Android Leftovers

Servers With GNU/Linux

  • Linux Foundation Shifts Network Infrastructure to Kubernetes
    The Linux Networking Fund (LNF) is making significant progress toward embracing Kubernetes as a platform for delivering a range of networking services that are expected to be widely embraced by telecommunications carriers and cloud service providers (CSP). Arpit Joshipura, general manager of networking an orchestration for The Linux Foundation, says the latest Beijing release of the Open Networking Automation Platform (ONAP) contains several modules that have been ported to Kubernetes, with more to follow once the Casablanca release of ONAP is released.
  • A Platform Of A Certain Age And Respectability
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  • Uptycs Raises $13M, Launches Osquery-Based Security Platform
    No. 2 is the growing popularity of Mac and Linux-based infrastructure. Traditional enterprise workloads are deployed on Windows, so that’s where malicious activity historically occurred. But now more companies are using Mac infrastructure and transitioning new workloads to Linux in the cloud. Companies need to monitor and secure these environments as well, and Uptycs’ security platform covers all of the above.
  • CeBIT 2018: Huawei to roll-out KunLun V5 server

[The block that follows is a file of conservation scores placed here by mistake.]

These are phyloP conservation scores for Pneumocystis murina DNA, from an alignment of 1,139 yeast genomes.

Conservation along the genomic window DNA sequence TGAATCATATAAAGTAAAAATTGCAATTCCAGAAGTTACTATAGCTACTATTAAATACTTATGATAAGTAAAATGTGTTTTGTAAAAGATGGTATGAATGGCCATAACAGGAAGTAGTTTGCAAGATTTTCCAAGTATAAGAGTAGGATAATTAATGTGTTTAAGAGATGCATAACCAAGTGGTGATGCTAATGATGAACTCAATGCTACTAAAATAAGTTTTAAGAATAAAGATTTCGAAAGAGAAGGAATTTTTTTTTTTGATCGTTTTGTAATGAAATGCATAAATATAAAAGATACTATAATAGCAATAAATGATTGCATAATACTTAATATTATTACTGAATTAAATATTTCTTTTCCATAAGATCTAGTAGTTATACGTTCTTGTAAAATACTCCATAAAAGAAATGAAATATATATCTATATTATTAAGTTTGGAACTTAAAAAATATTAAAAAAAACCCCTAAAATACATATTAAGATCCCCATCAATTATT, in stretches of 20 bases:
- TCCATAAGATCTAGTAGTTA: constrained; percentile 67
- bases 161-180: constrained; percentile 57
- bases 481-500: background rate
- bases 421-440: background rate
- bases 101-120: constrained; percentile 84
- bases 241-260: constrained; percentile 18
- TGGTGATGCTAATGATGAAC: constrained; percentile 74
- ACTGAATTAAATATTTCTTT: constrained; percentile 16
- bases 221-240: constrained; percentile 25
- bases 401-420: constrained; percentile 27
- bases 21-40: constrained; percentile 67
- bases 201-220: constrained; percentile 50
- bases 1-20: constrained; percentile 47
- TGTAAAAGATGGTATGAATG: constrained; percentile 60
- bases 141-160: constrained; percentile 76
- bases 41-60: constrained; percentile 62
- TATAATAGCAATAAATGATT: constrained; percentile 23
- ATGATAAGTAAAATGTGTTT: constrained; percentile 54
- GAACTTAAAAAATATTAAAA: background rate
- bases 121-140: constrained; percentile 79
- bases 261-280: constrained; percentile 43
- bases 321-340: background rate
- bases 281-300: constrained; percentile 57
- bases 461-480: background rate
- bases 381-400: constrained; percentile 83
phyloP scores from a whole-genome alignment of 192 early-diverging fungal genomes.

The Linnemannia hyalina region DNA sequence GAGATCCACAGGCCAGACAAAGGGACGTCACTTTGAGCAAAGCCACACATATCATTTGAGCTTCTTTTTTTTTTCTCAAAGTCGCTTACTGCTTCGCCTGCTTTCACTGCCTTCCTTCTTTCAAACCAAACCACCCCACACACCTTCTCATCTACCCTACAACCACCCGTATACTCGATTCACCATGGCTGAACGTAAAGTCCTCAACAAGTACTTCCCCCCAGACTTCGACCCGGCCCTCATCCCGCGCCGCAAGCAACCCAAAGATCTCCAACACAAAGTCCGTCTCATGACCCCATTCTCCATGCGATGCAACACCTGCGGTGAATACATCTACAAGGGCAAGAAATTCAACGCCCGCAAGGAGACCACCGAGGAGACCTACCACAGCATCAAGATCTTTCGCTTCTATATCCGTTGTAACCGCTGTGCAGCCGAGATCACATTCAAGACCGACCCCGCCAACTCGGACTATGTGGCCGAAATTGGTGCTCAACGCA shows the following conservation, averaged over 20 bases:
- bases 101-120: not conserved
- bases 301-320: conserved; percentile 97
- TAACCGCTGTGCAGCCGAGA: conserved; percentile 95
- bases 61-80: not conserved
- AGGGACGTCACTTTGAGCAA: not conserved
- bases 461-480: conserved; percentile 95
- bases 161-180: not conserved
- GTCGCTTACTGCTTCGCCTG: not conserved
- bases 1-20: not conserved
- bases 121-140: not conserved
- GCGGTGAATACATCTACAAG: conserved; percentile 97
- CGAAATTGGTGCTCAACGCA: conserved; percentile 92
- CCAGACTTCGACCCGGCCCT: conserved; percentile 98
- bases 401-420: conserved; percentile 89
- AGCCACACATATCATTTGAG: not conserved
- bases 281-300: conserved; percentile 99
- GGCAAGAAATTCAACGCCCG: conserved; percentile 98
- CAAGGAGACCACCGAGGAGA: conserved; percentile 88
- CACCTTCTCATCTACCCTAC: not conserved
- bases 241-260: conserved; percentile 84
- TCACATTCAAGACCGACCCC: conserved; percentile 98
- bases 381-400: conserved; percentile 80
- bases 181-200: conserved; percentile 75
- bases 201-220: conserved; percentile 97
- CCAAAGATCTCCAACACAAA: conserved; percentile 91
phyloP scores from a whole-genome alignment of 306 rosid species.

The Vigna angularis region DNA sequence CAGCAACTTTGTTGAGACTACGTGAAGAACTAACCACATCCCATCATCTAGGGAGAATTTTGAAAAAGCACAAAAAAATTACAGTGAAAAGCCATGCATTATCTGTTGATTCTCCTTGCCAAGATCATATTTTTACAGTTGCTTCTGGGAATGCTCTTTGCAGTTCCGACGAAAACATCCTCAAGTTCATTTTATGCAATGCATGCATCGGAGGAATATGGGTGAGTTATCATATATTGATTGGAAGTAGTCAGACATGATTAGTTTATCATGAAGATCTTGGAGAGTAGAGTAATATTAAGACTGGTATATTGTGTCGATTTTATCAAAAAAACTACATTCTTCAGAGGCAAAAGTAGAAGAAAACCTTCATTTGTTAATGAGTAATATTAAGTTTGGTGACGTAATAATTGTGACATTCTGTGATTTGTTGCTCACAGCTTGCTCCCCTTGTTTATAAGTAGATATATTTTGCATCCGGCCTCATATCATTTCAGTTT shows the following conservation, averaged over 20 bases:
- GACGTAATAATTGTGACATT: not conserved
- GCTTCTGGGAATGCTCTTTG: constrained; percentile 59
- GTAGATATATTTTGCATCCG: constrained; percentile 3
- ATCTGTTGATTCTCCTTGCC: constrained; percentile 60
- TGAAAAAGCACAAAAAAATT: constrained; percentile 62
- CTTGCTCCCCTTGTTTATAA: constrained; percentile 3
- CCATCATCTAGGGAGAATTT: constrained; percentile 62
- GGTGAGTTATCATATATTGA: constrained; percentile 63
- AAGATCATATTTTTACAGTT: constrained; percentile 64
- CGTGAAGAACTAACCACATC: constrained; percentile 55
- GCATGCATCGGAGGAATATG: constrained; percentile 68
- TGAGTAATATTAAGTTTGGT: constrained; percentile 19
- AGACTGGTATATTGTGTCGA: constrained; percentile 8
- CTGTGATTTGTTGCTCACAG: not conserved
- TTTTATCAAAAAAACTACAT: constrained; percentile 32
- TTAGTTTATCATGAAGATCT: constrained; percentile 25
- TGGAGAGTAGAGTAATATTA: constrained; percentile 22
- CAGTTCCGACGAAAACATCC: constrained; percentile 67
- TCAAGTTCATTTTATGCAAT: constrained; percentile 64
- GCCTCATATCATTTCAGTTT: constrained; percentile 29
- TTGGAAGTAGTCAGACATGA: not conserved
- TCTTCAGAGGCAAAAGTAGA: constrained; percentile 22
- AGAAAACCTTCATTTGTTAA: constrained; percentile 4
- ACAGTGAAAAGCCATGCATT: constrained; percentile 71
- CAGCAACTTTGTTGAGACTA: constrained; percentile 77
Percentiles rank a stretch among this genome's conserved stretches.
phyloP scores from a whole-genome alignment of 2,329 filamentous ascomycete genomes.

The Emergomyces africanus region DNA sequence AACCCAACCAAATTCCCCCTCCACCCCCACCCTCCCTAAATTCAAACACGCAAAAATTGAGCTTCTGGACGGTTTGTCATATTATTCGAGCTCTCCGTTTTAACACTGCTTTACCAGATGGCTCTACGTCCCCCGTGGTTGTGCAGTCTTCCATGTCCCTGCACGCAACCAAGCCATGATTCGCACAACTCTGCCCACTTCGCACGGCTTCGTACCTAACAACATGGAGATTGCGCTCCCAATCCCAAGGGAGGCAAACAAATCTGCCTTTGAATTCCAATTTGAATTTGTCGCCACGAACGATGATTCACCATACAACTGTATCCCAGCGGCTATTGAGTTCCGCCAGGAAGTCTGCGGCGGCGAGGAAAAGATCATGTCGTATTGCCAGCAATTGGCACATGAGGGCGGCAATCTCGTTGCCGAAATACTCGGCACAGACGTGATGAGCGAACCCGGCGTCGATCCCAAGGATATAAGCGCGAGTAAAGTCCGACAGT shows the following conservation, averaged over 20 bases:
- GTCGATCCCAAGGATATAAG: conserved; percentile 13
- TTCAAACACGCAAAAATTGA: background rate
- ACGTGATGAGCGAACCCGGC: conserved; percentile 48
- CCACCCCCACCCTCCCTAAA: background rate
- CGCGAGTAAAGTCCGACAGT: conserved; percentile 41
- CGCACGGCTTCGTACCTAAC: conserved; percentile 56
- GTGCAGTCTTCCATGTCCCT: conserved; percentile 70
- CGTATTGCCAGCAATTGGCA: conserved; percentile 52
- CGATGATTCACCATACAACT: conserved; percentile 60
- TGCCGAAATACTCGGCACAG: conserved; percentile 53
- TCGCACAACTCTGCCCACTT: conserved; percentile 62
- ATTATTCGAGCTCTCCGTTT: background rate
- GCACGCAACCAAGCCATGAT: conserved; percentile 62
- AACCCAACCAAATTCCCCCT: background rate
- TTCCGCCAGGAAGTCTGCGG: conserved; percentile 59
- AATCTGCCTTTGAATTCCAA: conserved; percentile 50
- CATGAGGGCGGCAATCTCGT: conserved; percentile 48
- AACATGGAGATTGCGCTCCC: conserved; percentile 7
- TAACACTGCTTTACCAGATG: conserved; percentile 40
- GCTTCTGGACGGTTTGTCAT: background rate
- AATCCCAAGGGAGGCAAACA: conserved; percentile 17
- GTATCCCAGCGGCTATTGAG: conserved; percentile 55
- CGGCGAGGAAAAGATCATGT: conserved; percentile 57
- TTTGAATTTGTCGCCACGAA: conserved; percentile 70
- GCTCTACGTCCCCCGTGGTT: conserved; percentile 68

Huawei is set to launch the latest server in its KunLun mission critical range with the V5, teaming up once more with Suse, further confirming that the company’s Linux Enterprise Server system is its preferred standard for the range.
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    The idea behind containers has been around since the 1970s, when the technology was first used to isolate application code on Unix systems. However, the use of containers only became widespread in 2013 with the advent of Docker, and container orchestration tools like Kubernetes are even newer than that.

A look at Lutris – Open Gaming Platform for GNU/Linux

Lutris is quite the handy application I’ve discovered, that helps with organization and installation of games on GNU/Linux, even if they come from multiple sources. One of the project's goals is to support any game that runs on Linux regardless of whether it runs natively, through Wine, or other means. The main appeal of Lutris is that it provides an interface to manage all games installed on the machine regardless of source. While it is necessary to integrate the games in the application first, doing so is not super complicated. You may add local games right away by selecting them from the local system or visit the Lutris website to add games this way. Lutris simplifies nearly everything. Users can visit the list of support games on the Lutris website, choose to download and install the game (Note: If its a game that must be bought, you must own it first.) The website lists supported games and where you can acquire or download them. You can use filters on the site to display only free games, games of a genre, or use the built-in search to find games of interest quickly using it. Read more